"A Clear Future for our River"

Monthly Archives: December 2012

Flow Deflectors Project

river deflectorsMuch of the Bristol Avon has many weirs with a short stretch of oxygenated water below them followed by the river quickly losing its energy.  This project was designed to concentrate the little flow there was to scour the centre of the river. This was achieved by building natural flow deflectors, in this case willows, which were collapsed into the river and pinned. They have become natural barriers to the flow sufficient to scour the centre of the river in normal conditions, but have withstood all major flooding as the extra water flows through and over them.

Sediment is deposited behind the deflectors and over time has encouraged plant growth and a shallow area which warms quickly in the Spring and Summer. They are excellent areas for fry to develop out of the flow and where they can seek some shelter from predators. In higher water the slack areas created shelter many species of fish.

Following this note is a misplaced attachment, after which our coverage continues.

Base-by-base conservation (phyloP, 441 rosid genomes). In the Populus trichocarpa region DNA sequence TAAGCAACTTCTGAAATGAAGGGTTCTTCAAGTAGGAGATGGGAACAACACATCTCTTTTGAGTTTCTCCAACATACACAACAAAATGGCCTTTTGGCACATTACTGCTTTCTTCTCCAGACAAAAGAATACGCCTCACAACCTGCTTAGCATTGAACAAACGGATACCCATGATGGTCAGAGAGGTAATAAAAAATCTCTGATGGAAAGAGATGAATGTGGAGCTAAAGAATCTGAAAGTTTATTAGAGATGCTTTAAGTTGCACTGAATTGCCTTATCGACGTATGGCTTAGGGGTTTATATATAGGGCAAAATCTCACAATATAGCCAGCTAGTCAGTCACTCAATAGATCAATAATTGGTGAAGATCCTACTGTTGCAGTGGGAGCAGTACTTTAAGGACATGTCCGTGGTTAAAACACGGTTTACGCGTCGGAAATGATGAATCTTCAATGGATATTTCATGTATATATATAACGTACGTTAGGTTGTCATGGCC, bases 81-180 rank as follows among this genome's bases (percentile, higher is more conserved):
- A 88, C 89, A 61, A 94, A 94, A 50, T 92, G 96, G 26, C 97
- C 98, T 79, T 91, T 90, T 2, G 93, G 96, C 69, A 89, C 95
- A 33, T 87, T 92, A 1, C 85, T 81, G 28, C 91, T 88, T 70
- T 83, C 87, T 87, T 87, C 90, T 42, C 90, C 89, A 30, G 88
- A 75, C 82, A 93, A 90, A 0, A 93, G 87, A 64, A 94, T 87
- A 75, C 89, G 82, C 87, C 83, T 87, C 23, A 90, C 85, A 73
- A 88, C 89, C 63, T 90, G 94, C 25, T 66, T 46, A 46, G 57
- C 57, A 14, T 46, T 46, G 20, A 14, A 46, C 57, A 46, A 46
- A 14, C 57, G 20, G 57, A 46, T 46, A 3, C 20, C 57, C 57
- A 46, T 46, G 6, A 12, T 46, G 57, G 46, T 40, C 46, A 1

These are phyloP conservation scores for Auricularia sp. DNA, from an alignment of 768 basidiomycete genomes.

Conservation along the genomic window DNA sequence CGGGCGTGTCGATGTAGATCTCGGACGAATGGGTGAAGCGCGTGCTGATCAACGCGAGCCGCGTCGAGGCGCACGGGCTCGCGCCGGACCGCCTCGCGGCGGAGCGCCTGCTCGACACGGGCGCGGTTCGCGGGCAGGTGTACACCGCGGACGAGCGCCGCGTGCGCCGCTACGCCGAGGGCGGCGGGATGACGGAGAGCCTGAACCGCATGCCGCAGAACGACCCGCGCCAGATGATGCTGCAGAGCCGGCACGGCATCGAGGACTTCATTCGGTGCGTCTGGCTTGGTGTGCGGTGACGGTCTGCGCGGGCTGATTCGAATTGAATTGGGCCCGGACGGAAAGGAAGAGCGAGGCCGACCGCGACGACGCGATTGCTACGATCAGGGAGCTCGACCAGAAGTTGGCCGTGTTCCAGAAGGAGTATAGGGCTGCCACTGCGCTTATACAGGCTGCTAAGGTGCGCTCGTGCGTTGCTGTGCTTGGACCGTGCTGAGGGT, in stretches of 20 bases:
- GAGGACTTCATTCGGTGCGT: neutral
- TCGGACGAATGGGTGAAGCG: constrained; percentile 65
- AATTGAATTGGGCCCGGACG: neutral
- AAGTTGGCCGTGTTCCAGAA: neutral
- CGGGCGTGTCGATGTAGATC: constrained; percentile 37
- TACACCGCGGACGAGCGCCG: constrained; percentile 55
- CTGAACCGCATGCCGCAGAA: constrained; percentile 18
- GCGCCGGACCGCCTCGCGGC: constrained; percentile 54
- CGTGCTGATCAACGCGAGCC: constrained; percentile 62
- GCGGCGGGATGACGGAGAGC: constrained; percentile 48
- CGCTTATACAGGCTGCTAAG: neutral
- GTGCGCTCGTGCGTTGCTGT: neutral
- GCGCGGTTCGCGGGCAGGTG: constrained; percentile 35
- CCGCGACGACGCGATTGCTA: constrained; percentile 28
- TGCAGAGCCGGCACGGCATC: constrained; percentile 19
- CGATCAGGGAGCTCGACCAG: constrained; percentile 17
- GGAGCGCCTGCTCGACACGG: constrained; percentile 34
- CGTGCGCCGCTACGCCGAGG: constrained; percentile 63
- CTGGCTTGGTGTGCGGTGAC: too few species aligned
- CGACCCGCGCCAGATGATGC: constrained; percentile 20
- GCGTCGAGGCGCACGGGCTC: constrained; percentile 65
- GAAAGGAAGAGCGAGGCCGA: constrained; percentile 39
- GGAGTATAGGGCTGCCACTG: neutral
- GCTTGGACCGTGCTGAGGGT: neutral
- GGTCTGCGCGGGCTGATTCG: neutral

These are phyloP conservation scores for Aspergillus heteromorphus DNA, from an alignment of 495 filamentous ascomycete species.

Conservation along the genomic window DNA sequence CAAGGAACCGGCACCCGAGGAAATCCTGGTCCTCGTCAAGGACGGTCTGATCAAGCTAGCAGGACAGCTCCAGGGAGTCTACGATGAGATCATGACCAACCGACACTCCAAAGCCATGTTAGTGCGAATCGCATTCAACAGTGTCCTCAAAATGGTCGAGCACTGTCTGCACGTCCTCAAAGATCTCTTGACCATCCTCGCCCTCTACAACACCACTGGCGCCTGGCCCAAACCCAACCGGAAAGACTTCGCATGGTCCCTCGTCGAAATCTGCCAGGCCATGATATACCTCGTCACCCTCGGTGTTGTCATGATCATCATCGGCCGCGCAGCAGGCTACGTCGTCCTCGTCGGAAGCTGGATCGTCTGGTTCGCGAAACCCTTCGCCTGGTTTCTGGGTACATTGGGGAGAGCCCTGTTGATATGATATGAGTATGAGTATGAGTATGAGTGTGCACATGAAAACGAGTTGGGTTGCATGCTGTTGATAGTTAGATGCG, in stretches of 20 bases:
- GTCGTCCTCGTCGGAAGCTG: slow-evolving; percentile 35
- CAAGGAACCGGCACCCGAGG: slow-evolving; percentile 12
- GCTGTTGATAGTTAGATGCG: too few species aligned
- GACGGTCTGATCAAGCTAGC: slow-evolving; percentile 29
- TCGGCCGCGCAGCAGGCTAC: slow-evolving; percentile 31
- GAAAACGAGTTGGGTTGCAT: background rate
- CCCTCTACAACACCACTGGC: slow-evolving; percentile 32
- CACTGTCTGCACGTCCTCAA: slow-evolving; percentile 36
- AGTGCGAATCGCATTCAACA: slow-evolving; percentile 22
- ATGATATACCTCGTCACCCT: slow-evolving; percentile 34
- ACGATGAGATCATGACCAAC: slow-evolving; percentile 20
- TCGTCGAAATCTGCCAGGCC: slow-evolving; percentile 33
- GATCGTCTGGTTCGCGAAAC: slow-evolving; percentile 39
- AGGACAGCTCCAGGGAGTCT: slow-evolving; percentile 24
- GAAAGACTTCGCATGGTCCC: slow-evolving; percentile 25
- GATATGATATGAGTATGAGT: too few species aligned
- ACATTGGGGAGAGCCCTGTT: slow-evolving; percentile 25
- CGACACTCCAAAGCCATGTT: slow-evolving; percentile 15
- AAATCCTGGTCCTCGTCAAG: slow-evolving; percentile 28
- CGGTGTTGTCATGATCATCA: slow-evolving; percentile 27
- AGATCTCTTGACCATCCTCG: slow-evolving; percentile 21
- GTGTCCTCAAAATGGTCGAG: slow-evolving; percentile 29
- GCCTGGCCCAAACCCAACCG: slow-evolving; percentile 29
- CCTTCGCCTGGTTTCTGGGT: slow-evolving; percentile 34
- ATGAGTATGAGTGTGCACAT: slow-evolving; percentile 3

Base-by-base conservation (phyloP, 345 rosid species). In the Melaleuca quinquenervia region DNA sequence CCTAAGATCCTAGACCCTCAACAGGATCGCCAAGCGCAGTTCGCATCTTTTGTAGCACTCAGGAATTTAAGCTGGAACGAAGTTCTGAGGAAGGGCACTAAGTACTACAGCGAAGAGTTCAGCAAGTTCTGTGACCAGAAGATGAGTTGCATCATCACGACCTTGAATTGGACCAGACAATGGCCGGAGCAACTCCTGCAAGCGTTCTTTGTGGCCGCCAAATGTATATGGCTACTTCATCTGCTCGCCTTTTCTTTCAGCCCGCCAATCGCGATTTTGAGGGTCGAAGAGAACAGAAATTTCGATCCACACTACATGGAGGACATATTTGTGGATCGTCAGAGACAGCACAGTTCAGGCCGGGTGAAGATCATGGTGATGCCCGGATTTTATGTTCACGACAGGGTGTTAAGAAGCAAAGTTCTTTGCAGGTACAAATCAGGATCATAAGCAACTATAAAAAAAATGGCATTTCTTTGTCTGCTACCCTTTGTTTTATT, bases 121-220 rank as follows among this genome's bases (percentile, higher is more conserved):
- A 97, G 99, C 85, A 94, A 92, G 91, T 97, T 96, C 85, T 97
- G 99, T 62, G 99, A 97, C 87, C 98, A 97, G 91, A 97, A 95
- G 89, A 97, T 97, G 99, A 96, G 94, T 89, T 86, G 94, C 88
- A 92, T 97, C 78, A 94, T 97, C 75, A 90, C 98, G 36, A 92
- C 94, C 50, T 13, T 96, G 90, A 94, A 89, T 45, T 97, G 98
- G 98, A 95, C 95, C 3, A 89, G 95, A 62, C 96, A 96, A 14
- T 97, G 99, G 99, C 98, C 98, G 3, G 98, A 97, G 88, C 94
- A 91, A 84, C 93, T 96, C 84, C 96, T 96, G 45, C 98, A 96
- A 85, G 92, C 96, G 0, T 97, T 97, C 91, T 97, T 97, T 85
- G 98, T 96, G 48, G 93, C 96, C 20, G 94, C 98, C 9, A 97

Within days of these being created the deflectors were being used by duck, kingfishers and wrens and in the first winter provided a great foraging area for long tailed tits.

Bankside “buffer zone” Project

A Cattle Poached Bank

A Cattle Poached Bank

Buffer Zone Recovery

Buffer Zone Recovery

The two views in these photos show a stretch of river which had been badly poached by cattle leading to the banks being denuded of all vegetation. The result is not just offensive to the eye but has also reduced insect life to the detriment of birds and fish populations.

The second photograph shows the same view after the fencing had been erected for only a short period, just a few months.  The area protected by the fencing has regrown with a variety of plants providing seed for visiting birds (charms of goldfinches visit regularly) and has begun to provide bankside cover for fish. It is now several years since this work was completed and the effects are even more pronounced. The stretch has now become much more useful to the local angling club who stock trout into it. The stretch also produces grayling, dace and roach.

This project was completed following advice by Dr Mark Everard and was managed by Dr Sid Jevons on behalf of their local angling club. Funding was kindly provided by the environment agency.